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dc.contributor.authorAndersen, Chrisen_NZ
dc.contributor.authorHokowhitu, Brendanen_NZ
dc.date.available2014-11-10T20:16:46Z
dc.date.copyright2007en_NZ
dc.identifier.citationAndersen, C., & Hokowhitu, B. (2007). Whiteness: Naivety, Void and Control. Junctures: The Journal for Thematic Dialogue, (8: Control), 39–49.en
dc.identifier.issn1179-8912en_NZ
dc.identifier.urihttp://hdl.handle.net/10523/5172
dc.descriptionPermission kindly granted to reproduce this article from the Junctures editorial board.en_NZ
dc.description.abstractCULTURAL ENTREPRENEURSHIP: USES AND MISUSES OF INDIGENOUS “TRADITION” IN A CANADIAN UNIVERSITY Spring, 2001: A renowned architect has agreed to travel to the University of Alberta to engage in a visioning session, led by the University of Alberta’s Native Student Services, for a proposed “Lodge of Learning.” The session is meant to allow “all our spirits to come together in a good way with the blessings of the Creator” (the architect’s words). The session begins in what we are told is “the traditional way”2, part of which involves a smudging ceremony. Most of us partake in the event and, afterwards, the architect prattles on for a bit about being a warrior and “finding your warrior within.” I stifle a yawn as my eyes wander over to the food trays, looking for any cheese Danishes that might have escaped the many eager fingers attending this meeting. He finishes his opening remarks, and an eagle feather (another “traditional” device) is produced to act as a “talking stick” allowing you to speak, uninterrupted, when it’s in your hand. I amuse myself by trying to imagine any of my seven uncles – huge, labourhardened men – requiring a talking stick to make themselves heard, or to make others listen. Oh well…my family and I are Métis, and this seems to be a Cree thing. And when in Rome…The process begins and the feather is passed from hand to hand and voice to voice, in a clockwise direction (which, we are told, is also traditional).en_NZ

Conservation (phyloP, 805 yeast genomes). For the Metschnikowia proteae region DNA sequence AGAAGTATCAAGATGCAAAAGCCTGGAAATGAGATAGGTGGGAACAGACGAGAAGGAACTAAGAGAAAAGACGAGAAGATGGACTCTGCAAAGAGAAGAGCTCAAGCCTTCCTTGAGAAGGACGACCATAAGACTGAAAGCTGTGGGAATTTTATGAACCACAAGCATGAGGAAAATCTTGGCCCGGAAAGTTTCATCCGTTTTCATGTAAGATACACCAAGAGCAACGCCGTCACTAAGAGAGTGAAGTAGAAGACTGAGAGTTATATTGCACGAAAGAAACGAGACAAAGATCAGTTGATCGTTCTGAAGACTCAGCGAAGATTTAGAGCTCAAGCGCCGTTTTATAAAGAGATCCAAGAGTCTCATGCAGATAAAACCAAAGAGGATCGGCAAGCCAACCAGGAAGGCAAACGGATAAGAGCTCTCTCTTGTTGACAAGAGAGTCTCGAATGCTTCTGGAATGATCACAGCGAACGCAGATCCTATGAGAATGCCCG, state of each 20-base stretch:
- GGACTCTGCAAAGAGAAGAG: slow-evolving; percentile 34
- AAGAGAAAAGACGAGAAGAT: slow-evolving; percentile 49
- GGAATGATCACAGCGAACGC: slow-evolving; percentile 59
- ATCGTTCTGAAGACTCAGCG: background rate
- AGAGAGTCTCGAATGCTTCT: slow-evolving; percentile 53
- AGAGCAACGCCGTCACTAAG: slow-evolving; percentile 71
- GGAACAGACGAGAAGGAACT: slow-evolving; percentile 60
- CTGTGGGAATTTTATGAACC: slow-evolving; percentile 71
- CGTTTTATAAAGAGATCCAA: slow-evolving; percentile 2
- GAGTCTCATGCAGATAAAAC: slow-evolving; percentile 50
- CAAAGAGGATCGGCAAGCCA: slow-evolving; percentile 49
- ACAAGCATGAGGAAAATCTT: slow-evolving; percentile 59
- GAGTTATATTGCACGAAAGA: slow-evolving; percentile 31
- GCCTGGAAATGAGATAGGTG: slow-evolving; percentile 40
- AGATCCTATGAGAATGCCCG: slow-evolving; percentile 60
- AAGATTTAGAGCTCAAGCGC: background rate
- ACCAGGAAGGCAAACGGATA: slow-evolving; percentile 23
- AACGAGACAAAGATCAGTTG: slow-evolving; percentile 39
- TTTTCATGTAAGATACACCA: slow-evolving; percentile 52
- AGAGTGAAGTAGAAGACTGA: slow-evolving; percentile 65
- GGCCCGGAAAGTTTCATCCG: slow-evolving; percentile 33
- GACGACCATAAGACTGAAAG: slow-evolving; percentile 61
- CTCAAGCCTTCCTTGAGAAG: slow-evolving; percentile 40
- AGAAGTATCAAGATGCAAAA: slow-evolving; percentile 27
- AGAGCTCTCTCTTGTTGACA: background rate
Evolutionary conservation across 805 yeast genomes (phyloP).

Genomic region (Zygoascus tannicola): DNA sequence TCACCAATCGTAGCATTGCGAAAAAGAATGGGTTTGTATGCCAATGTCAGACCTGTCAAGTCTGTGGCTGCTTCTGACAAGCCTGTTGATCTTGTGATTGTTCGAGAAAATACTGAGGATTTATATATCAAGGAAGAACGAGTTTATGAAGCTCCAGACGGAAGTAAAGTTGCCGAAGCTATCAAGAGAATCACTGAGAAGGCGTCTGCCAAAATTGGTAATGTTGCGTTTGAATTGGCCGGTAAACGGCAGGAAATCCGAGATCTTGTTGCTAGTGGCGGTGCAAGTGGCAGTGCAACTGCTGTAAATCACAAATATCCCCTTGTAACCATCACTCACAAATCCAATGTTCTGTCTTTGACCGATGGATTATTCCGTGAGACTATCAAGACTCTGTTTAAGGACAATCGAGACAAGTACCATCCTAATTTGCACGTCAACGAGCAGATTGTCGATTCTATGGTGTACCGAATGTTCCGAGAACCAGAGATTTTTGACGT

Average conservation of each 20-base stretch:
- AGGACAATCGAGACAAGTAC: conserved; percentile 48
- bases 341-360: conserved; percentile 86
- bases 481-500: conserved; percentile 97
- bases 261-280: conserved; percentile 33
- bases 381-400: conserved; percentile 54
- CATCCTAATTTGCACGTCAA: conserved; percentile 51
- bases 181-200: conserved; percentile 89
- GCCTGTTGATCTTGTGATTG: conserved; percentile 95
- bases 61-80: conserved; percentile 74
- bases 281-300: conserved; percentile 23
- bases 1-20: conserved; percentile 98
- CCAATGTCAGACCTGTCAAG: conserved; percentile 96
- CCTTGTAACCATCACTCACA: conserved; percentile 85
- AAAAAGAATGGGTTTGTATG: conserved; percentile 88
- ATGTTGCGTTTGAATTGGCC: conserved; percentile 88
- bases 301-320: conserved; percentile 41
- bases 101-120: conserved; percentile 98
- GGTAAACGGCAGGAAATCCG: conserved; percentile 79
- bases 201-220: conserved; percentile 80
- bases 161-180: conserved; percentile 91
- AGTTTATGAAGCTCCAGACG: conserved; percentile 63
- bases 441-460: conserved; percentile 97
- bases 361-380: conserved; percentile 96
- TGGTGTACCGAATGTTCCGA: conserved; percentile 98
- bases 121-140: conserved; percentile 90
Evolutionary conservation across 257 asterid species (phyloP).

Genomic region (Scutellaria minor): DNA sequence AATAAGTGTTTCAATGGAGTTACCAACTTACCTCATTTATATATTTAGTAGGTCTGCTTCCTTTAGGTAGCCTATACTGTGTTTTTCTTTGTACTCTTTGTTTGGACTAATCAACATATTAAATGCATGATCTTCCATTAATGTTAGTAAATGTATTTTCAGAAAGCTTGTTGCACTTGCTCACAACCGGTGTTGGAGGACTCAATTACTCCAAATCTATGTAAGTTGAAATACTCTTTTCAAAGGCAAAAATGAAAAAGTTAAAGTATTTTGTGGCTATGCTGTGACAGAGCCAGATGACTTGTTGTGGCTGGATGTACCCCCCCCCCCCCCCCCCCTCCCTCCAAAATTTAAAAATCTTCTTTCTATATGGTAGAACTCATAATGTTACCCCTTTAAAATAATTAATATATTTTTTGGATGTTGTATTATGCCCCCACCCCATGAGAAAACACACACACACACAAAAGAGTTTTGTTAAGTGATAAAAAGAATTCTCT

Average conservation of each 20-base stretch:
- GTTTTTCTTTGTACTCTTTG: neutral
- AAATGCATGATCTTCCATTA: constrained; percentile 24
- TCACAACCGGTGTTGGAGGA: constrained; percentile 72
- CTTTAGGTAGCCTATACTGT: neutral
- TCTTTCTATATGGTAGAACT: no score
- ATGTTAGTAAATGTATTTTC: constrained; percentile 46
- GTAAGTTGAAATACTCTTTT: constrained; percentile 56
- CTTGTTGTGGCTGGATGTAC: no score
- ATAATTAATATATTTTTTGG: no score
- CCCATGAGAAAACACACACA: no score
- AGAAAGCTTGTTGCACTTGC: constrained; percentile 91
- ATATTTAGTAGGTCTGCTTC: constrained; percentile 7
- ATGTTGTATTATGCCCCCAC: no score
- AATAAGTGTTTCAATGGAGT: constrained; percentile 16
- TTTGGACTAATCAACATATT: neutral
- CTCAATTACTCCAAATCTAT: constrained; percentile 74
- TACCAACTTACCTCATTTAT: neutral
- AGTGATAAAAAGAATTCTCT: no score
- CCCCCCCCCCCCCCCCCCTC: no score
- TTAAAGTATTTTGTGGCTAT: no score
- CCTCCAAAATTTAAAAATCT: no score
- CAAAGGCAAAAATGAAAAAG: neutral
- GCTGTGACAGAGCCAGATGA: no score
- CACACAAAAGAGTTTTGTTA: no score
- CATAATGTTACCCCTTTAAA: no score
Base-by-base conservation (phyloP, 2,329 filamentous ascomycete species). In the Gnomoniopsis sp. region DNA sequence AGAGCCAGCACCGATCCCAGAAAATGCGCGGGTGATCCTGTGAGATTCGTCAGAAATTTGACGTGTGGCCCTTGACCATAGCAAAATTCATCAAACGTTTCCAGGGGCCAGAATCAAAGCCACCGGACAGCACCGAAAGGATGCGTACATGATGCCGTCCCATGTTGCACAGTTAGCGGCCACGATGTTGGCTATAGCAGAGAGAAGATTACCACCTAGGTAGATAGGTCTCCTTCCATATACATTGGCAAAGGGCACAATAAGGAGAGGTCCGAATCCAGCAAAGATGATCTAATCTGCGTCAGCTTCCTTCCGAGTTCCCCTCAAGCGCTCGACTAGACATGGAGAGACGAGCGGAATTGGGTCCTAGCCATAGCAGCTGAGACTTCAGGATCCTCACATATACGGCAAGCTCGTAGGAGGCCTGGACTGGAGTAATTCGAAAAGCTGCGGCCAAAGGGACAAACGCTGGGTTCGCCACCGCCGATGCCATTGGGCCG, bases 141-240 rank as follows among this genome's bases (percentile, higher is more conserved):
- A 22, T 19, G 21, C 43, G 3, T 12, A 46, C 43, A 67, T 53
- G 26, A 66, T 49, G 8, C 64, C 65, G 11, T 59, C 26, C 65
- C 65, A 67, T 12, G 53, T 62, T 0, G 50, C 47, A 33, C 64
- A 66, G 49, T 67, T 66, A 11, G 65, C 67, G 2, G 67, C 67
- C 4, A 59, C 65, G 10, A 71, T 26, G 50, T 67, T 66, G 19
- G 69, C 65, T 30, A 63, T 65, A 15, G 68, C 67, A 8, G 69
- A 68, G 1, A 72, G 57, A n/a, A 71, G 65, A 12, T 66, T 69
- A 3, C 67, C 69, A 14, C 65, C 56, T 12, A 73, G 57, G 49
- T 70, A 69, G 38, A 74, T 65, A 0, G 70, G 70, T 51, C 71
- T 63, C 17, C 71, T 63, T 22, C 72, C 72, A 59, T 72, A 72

dc.format.mimetypeapplication/pdf
dc.relation.ispartofJunctures: The Journal for Thematic Dialogueen_NZ
dc.relation.uriwww.junctures.orgen_NZ
dc.subjectIndigenousen_NZ
dc.subjectUniversityen_NZ
dc.subjectAuthenticityen_NZ
dc.subjectBrendan Hokowhituen_NZ
dc.subjectDr Brendan Hokowhituen_NZ
dc.subjectTe Tumuen_NZ
dc.subjectMaorien_NZ
dc.subjectMāorien_NZ
dc.subjectUniversity of Otagoen_NZ
dc.subjectMétisen_NZ
dc.subjectCanadaen_NZ
dc.subjectChris Andersenen_NZ
dc.subjectUniversity of Albertaen_NZ
dc.subjectNative Studiesen_NZ
dc.subject.lcshHM Sociologyen_NZ
dc.titleWhiteness: Naivety, Void and Controlen_NZ
dc.typeJournal Articleen_NZ
dc.description.versionPublisheden_NZ
otago.date.accession2009-04-22en_NZ
otago.relation.issue8: Controlen_NZ
otago.bitstream.endpage49en_NZ
otago.bitstream.startpage39en_NZ
otago.openaccessOpenen_NZ
dc.identifier.eprintste-tumu70en_NZ
dc.description.refereedTRUEen_NZ
dc.description.referencesM Foucault, “Space, Knowledge, Power,” in J Faubion (ed.), Power: Essential Works of Michel Foucault, 1954-1984 (New York: New Press, 2000). LT Smith, Decolonizing Methodologies: Research and Indigenous Peoples (London: Zed, 1999), 79. J Binney, “Introduction,” in W Yate, An Account of New Zealand and of the Church Missionary Society’s Mission in the Northern Island, 3rd ed. (Shannon: Irish University Press, 1970). A Kuper, The Invention of Primitive Society: Transformations of an Illusion (London: Routledge, 1988). M Foucault, The Archaeology of Knowledge (London: Routledge, 2002), 28-9. Andersen & Hokowhitu – Whiteness – Junctures, 8, Jun 2007 49 M Durie, Whaiora: Máori Health Development, 2nd ed. (Auckland: Oxford University Press, 1998), 29-30. M Durie, Te Mana, Te Káwanatanga: The Politics of Máori Self-Determination (Auckland: Oxford University Press, 1998.en_NZ
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